In the wake of a loved one’s death, heirs often find themselves managing a variety of assets. One type of asset that deserves special attention is the “qualified plan.” A qualified plan, or qualified retirement plan, is an employer-sponsored plan that meets certain criteria established by the IRS. Examples of qualified plans include pensions, profit-sharing plans, money purchase plans, cash balance plans, SEP-IRAs, SIMPLEs, and 401(k) plans. When a worker retires, he or she must make an election about what to do with the funds. Options include taking a lump-sum distribution, taking periodic distributions, purchasing an annuity, rolling the money into an IRA, or leaving the money in the plan, if the employer permits.
Qualified plans generally have named designated beneficiaries who are entitled to the plan upon the plan owner’s death. It is essential for beneficiaries to review the plan as soon as possible, because they will be subject to certain plan election deadlines. A mistake or untimely action could trigger an enormous tax consequence, so beneficiaries should consider seeking the advice of a Colorado probate attorneyexperienced in dealing with decedents’ qualified retirement plans.
Reviewing the Plan and Other Documents
Any qualified plans must be reviewed as soon as possible after the decedent’s death, together with any other documents that might impact benefits. For example, wills and trusts may contain information that will affect the beneficiary designation for the retirement plan. The plan itself will provide information about available distribution election options, any distribution election currently in effect, and beneficiary designations in the event of the plan owner’s death. The plan may also contain provisions allowing beneficiaries to change investments or move to a new provider.
Beneficiaries of a decedent’s qualified plan must also be aware of any Required Minimum Distributions (RMD). The IRS requires plan owners to take such distributions, and there are a variety of options for doing so. Failure to take a Required Minimum Distribution, including in the year of death, results in a steep penalty: 50% of the amount that should have been withdrawn in that year. The death of the plan owner does not eliminate this penalty, so beneficiaries must be prepared to act in a timely fashion.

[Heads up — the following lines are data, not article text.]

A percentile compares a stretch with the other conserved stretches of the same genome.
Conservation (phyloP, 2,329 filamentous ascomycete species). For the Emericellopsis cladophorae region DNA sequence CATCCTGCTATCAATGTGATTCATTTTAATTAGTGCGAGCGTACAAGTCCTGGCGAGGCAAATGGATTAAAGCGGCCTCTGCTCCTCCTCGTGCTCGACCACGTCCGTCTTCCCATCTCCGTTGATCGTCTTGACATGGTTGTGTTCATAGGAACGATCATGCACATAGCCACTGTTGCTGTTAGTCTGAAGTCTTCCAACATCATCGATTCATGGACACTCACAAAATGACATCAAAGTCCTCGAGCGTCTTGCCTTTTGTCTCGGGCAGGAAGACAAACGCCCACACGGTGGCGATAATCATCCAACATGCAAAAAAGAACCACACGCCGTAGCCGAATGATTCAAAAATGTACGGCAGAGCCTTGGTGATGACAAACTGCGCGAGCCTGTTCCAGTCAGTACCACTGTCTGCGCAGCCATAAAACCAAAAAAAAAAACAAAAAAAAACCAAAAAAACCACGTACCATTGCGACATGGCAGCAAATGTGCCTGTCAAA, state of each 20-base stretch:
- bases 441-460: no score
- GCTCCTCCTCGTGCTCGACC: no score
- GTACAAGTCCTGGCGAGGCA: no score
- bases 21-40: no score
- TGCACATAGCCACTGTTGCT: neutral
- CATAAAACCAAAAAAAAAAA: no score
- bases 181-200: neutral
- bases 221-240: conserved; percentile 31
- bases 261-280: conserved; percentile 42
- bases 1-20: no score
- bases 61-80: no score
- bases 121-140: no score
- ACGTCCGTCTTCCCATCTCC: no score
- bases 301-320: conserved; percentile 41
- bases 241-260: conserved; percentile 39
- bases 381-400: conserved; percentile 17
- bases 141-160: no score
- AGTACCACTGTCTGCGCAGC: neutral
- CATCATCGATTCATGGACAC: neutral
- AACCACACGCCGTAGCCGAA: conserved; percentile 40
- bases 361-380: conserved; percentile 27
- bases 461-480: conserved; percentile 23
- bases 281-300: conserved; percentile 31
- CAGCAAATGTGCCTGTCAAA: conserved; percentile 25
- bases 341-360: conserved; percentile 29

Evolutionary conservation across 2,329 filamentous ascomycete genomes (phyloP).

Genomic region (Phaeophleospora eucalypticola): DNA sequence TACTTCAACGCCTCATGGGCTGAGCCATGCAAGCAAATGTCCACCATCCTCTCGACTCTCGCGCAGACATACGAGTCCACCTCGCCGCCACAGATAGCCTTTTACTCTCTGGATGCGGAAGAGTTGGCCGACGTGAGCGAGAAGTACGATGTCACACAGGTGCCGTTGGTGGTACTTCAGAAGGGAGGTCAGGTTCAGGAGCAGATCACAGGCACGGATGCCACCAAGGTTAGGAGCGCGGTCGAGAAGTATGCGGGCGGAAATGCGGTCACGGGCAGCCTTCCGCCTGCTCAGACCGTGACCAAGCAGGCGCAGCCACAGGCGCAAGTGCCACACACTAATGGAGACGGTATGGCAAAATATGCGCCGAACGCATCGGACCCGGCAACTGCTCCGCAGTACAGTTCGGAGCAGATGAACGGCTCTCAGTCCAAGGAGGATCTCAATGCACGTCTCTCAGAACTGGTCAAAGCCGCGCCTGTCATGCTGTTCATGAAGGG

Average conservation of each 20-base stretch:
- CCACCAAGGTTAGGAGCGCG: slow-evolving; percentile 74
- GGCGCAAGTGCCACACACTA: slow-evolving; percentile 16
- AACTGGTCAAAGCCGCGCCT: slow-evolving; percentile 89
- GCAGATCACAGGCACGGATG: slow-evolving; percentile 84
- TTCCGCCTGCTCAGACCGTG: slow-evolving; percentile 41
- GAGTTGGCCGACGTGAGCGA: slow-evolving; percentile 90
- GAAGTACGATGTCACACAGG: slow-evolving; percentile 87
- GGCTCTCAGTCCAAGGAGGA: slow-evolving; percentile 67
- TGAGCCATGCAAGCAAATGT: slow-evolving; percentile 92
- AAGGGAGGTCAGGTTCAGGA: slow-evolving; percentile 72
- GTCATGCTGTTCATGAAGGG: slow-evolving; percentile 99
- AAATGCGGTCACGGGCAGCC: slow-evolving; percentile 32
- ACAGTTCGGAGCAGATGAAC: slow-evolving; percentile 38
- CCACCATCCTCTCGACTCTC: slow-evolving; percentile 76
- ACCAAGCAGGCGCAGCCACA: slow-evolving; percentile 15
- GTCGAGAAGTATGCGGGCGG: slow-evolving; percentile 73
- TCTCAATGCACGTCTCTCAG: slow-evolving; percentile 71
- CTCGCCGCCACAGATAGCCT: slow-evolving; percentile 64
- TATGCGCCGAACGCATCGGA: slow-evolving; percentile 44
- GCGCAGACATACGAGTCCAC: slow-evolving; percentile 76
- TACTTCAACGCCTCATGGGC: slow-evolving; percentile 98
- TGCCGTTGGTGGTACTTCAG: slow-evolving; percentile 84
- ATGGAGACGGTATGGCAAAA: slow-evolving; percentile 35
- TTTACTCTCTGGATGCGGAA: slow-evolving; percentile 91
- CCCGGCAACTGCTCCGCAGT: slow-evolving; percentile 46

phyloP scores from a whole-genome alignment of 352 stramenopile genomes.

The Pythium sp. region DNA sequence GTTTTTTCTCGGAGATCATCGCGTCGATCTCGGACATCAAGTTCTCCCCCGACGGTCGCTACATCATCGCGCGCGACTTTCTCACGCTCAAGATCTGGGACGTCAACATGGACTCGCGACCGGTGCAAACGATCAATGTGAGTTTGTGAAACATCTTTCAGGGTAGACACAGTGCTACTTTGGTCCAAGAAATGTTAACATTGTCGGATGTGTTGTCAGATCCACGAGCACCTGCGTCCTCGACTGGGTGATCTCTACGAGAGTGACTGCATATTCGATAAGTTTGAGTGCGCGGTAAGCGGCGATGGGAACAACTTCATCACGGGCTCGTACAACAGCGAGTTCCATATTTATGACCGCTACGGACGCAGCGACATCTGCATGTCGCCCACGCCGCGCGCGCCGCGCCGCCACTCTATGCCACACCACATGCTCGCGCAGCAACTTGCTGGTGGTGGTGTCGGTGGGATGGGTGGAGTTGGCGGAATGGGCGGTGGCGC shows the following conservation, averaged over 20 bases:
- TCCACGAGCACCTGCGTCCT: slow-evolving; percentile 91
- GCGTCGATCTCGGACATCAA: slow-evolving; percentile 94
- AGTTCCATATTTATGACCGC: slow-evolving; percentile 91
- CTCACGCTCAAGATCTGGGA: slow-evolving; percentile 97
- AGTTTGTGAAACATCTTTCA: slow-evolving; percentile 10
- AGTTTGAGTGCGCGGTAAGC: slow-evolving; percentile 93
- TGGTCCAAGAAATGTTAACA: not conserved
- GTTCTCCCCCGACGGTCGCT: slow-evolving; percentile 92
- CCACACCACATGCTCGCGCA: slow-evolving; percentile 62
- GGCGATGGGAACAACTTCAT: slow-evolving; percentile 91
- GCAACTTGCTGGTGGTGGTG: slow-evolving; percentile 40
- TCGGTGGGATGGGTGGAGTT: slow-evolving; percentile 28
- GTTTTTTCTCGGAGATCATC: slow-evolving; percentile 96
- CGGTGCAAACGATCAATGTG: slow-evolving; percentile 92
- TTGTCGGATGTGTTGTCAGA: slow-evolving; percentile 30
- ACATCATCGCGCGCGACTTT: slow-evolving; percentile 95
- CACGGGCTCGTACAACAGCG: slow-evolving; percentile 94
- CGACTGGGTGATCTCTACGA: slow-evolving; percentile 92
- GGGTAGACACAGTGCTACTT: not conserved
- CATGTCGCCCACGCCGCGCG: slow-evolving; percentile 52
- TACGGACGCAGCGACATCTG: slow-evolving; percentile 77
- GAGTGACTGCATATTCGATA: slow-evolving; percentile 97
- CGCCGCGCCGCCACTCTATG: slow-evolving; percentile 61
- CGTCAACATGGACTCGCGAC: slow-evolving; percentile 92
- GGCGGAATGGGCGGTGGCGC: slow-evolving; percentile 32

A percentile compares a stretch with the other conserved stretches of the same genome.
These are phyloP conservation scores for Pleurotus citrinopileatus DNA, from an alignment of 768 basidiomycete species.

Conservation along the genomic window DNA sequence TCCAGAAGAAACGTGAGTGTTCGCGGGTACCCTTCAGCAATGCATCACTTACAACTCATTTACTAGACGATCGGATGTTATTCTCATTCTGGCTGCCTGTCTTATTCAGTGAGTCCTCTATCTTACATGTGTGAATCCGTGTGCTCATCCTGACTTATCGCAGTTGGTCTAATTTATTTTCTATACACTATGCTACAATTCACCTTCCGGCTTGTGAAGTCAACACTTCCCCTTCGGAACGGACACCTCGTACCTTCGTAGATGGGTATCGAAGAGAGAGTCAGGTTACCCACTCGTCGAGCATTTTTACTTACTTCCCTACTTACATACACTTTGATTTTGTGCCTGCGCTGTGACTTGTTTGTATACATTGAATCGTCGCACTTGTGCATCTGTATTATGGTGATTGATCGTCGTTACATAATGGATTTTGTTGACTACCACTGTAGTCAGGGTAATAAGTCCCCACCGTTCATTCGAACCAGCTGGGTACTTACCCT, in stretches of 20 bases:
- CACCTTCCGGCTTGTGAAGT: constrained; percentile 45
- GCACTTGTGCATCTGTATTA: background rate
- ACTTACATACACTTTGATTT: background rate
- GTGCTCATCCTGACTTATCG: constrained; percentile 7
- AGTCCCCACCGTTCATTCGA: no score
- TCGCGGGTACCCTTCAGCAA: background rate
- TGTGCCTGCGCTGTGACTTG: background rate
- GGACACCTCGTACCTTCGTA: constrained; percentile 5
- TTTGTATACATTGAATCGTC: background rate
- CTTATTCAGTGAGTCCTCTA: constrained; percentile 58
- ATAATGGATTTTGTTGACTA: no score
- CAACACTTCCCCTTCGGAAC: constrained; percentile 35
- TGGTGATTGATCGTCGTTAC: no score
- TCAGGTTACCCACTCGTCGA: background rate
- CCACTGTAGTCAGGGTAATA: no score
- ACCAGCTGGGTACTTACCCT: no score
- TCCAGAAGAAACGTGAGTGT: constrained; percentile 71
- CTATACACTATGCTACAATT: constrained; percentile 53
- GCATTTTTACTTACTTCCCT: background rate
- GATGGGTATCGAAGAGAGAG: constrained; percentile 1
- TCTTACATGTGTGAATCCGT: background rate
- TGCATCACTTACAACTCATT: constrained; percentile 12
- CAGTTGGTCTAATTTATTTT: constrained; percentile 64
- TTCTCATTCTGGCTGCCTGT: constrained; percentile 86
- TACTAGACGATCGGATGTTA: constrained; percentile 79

After-death distributions depend in part on whether the plan owner reached the “required beginning date” prior to death. At that point, the plan owner must choose between a lump-sum distribution or periodic payments determined by the plan owner’s life expectancy. The required beginning date depends upon the type of plan. For a traditional IRA, for example, the required beginning date is April 1 of the calendar year following the year in which the plan owner reaches 70 1/2.
Continuing with the example of a traditional IRA, if the plan owner had passed the required beginning date before death, the required minimum distribution must be made prior to the close of the calendar year in which the plan owner died; in that year, for purposes of the plan, it is as if the plan owner were still alive. Following a plan owner’s death, separate accounts may be created for each beneficiary. If each beneficiary wishes to use his or her own life expectancy as the basis for determining future required minimum distributions, the plan must be divided by December 31 of the year after the plan owner’s death.
Post-Mortem Minimum Distribution Rules, Elections, and Disclaimers
Following a plan owner’s death, there are a number of rules governing the payout of the remaining account value. Various rules may apply depending on whether the beneficiary is a spouse or not; whether the spouse is the sole surviving beneficiary; whether the qualified plan owner died before or after the Required Beginning Date; and whether the plan had a designated beneficiary.
Surviving spouses of deceased plan owners have unique rights so far as post-mortem distributions are concerned. A surviving spouse typically can roll over a distribution from a qualified plan to an IRA, just as its original owner could have. Similarly, a surviving spouse can roll over a distribution from the decedent’s IRA into another IRA. Under some circumstances, a surviving spouse may elect to treat an inherited IRA as his or her own. This is known as “spousal election.”
It is possible for a beneficiary to disclaim IRA benefits for tax purposes, allowing them to pass directly to a contingent beneficiary without any direction from the person making the disclaimer. An effective disclaimer must be in writing, irrevocable and made within a certain time frame. Typically, a disclaimer must be made within nine months of the decedent’s death. Whether disclaiming benefits from a decedent’s qualified plan is a good idea is a very fact-specific inquiry with significant consequences; the decision should not be made casually or without full information.
Elections that surviving spouses and other beneficiaries make (or fail to make) can carry penalties and large negative tax consequences if beneficiaries do not have detailed guidance on the implications of their choices. No one account should be considered in a vacuum, apart from other qualified plans and the rest of the estate.
If you are a beneficiary of a decedent’s qualified plan, you have important decisions to make and limited time in which to make them. For experienced guidance, contact the experienced estate planning and probate attorneys at Davis Schilken. Call us at 303-670-9855 to arrange a consultation at one of our two locations in The Denver Tech Center and Golden, Colorado. We look forward to working with you.